• the Spirit would create the road ahead and energize them to walk in it
◦ now this is much better than getting a “design for church”
◦ then having to hammer it out on our own
• Jesus told them to “wait” for this–they were not to get started just yet
◦ the same instructions are given in Luke 24:49, with different wording
◦ rather than wait in Jerusalem, he told them to stay in the city–literally, “sit”

Having concluded this last dialogue, Jesus was “lifted up”
– and they were left staring into the sky
• “two men” were suddenly there with the bystanders (cf. the two men at Jesus’ tomb; Lk. 24:4)

Men of Galilee, why do you stand looking into the sky?

– this is an odd bit of scripture–the men didn’t tell them what to do but just asked “why?”
• as if to say, “What do you expect to see? What do you expect to happen next?”

From there the apostles returned to upper room in Jerusalem to wait out the next few days
– this was not a period of inactivity
• with other disciples, they were “continually devoting themselves to prayer”
• I think they understood that this is what Jesus meant by “wait” (Lk. 12:35-38)
◦ it is the sort of prayerful waiting in which strength is renewed (Isa. 40:31)

What happens next feels like an interruption to the story
– the next natural development would be the arrival of the Spirit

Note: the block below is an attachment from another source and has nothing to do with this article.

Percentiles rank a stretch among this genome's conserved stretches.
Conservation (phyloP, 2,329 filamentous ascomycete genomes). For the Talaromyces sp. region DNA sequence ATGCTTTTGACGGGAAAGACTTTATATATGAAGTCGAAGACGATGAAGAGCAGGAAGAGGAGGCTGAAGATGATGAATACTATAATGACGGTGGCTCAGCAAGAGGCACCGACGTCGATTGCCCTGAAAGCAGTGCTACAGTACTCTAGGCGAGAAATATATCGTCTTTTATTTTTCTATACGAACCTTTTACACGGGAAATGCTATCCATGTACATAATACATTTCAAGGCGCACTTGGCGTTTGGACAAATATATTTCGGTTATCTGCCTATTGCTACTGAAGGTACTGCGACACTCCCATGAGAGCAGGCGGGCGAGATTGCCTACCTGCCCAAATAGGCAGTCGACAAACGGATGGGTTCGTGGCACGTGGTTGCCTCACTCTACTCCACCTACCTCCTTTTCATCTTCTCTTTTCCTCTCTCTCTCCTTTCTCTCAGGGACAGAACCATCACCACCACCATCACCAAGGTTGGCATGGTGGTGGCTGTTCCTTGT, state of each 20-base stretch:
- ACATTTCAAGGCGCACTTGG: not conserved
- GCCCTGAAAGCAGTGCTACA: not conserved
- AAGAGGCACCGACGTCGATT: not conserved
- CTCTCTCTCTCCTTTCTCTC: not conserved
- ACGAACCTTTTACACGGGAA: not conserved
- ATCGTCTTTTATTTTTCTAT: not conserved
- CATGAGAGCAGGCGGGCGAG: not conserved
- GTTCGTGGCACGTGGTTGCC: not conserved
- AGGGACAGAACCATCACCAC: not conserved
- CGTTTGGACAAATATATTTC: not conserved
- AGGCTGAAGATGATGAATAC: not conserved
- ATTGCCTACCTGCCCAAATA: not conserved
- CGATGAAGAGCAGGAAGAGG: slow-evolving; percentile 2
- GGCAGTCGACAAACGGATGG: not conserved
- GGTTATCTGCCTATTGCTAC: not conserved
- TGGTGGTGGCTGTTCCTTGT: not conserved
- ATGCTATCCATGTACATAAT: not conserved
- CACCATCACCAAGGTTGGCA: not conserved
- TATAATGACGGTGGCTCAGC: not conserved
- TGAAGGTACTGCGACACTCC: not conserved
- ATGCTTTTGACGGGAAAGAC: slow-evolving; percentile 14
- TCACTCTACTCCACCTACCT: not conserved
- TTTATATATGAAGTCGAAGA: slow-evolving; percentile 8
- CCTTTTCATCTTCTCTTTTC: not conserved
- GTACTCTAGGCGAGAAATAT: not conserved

– instead, Peter stands up and takes charge
• he announces that they need to appoint a replacement for Judas
◦ reminding them of what Judas had done, he says they need to take action
◦ he quotes a couple of biblical passages in reference to this situation
• it surprises me that Peter would create the criteria of apostleship (vv. 21-22)
◦ two candidates are put forward, so they drew lots to choose one–i.e., they took a vote
◦ Matthias won the vote and–we never hear him mention again

Were Peter’s actions what Jesus meant by “wait”?

Peter had waited, how long? three days? five days? then he stopped waiting
– perhaps he felt a void in their community
• like something was missing — perhaps the vacancy left by Judas
• he knew they were waiting for the Spirit
◦ but what would that look like? or feel like?
◦ “spirit” seems so ethereal, maybe it had already happened
– it’s possible that a restlessness began to stir within the group
• a leader can’t just sit around when a crisis is looming
• the time had come to make something happen

My opinion is that Peter felt driven to act
– to figure out what was missing and do something about it
• so he took the reins, he stood up and he began to organize the group
◦ it was a matter of crisis management
• Peter succeeded in giving everyone something to think about, something to do
– Jesus had not left any instructions regarding choosing a replacement
• it wasn’t what Jesus said would come next
• but at least they were no longer idle, their hands were busy
◦ they were making decisions – they “drew lots”

I’m not saying that the vote failed or was wrong – they prayed it would work
– but the process lacked spiritual energy
• Jesus did not draw lots when he chose his apostles
• this is a community not yet filled with the Spirit
– in ministry, it makes all the difference if we are led and energized by the Spirit
• or we rely on our best research and engineering

Could this have been a test?